Email updates

Keep up to date with the latest news and content from BMC Neurology and BioMed Central.

Open Access Research article

Identifying people at high risk for developing sleep apnea syndrome (SAS): a cross-sectional study in a Pakistani population

Fawad Taj1*, Zarmeneh Aly2, Mahwash Kassi2 and Mansoor Ahmed3

Author Affiliations

1 Neurology, Department of Medicine, Aga Khan University, Karachi – 74800. Pakistan

2 Aga Khan University, Karachi, Pakistan

3 Medical Director, FCCP, DABSM, FAASM, Southwest Cleveland Sleep Centers, Cleveland OH-44133, USA

For all author emails, please log on.

BMC Neurology 2008, 8:50  doi:10.1186/1471-2377-8-50

Published: 17 December 2008

Abstract

Background

Obstructive Sleep Apnea (OSA) is associated with many cardiovascular and psychiatric diseases. Day-time sleepiness is a common consequence of sleep apnea and correlates with road-traffic accidents (RTA). Pakistan has a high prevalence of factors which predispose an individual to OSA and death from RTAs are a huge burden. However there is a dearth of prevalence studies in this regard. We aim to understand local relevance of the disease and estimate the prevalence of individuals high-risk for OSA.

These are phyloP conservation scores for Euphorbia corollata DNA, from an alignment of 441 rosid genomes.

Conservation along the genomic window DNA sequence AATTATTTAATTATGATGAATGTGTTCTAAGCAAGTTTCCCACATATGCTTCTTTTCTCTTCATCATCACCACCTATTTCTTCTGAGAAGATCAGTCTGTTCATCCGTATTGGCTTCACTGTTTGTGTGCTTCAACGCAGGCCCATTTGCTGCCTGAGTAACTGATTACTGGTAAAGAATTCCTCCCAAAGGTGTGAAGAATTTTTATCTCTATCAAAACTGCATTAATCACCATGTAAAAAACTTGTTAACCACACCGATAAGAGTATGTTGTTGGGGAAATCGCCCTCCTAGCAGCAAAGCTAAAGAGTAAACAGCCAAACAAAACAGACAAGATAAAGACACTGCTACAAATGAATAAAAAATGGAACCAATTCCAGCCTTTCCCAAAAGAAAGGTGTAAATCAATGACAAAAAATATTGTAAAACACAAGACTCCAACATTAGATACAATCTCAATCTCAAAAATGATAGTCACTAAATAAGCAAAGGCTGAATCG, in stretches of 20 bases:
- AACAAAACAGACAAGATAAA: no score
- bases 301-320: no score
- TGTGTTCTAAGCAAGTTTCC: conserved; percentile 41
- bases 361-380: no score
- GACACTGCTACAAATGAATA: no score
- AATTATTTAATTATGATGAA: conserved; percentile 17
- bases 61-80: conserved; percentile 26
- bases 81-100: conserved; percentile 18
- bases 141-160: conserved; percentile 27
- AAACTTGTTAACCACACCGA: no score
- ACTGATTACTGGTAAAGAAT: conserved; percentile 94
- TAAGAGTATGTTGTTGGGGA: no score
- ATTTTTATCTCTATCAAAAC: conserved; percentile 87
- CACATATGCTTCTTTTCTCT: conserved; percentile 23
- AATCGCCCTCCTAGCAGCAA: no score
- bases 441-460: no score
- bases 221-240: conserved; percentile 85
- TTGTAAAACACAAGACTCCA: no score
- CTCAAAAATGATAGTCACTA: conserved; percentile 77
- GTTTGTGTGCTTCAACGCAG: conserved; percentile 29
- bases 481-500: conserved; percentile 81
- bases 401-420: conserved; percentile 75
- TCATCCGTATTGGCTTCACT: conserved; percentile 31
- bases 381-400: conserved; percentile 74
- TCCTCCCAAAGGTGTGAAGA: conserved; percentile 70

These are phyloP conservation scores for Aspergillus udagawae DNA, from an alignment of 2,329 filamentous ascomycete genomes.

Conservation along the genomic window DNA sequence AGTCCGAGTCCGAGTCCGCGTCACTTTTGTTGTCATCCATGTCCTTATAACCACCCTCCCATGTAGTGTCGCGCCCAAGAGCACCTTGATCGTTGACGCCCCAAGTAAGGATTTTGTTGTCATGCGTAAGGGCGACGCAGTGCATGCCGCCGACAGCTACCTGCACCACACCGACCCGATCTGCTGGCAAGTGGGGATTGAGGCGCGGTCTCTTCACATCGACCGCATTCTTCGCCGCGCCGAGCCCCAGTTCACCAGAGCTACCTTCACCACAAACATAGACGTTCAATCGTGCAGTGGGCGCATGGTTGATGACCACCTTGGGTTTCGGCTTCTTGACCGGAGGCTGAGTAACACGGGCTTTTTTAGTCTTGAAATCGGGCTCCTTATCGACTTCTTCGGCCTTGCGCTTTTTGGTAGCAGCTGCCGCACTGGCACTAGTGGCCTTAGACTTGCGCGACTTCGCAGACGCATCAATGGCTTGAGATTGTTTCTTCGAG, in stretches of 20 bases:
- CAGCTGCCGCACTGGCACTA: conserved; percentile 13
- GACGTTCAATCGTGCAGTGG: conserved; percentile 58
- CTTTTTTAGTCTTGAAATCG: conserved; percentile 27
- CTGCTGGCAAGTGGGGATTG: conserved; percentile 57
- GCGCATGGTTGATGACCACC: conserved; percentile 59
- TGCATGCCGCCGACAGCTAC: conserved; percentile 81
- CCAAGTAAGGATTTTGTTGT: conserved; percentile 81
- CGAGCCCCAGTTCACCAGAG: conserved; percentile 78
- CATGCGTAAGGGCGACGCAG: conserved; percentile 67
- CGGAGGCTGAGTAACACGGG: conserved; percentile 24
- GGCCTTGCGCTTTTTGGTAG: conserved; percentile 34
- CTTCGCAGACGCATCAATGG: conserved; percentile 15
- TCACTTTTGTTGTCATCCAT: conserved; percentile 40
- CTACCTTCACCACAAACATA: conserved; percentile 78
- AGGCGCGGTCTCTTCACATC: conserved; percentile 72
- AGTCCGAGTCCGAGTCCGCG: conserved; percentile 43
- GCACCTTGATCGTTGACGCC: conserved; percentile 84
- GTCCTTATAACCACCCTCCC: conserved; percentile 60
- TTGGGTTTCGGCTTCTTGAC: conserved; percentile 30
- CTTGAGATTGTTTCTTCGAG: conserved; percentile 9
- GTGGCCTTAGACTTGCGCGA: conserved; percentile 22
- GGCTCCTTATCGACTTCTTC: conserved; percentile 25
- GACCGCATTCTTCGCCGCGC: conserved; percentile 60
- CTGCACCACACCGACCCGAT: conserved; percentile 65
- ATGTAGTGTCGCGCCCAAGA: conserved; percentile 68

Methods

This cross-sectional survey was conducted among 450 individuals at Aga Khan University Hospital (AKUH), which is a tertiary care teaching hospital in Pakistan. We used the BQ as our measurement tool. Based on the responses, participants were grouped into high or low-risk for OSA.

Results

Our study sample size was 418 with 63.2% males. Mean age of our study population was 30.4 SD +/- 12.3 years; and mean BMI was 23.2 SD +/- 5 kg/m2. Out of the total sample size 24.9% reported snoring and there were twice as many males who snored as compared to females. Forty-five individuals reported that they had nodded off to sleep while driving at least once in their lifetime. On the other hand, the highest proportion of high risk individuals 47.6% was found in the age group 60 or above. The overall prevalence of individuals who were high risk for sleep apnea was 10%.

Conclusion

A significant proportion of the population is at high-risk for OSA. Our study shows that despite low BMI and favorable craniofacial anatomy sleep apnea is still a locally relevant disease. Given the local relevance of OSAS, it is important to increase awareness among general population but more importantly among physicians of the developing countries, like Pakistan, about common clinical features and pertinent risk factors and complications of OSAS.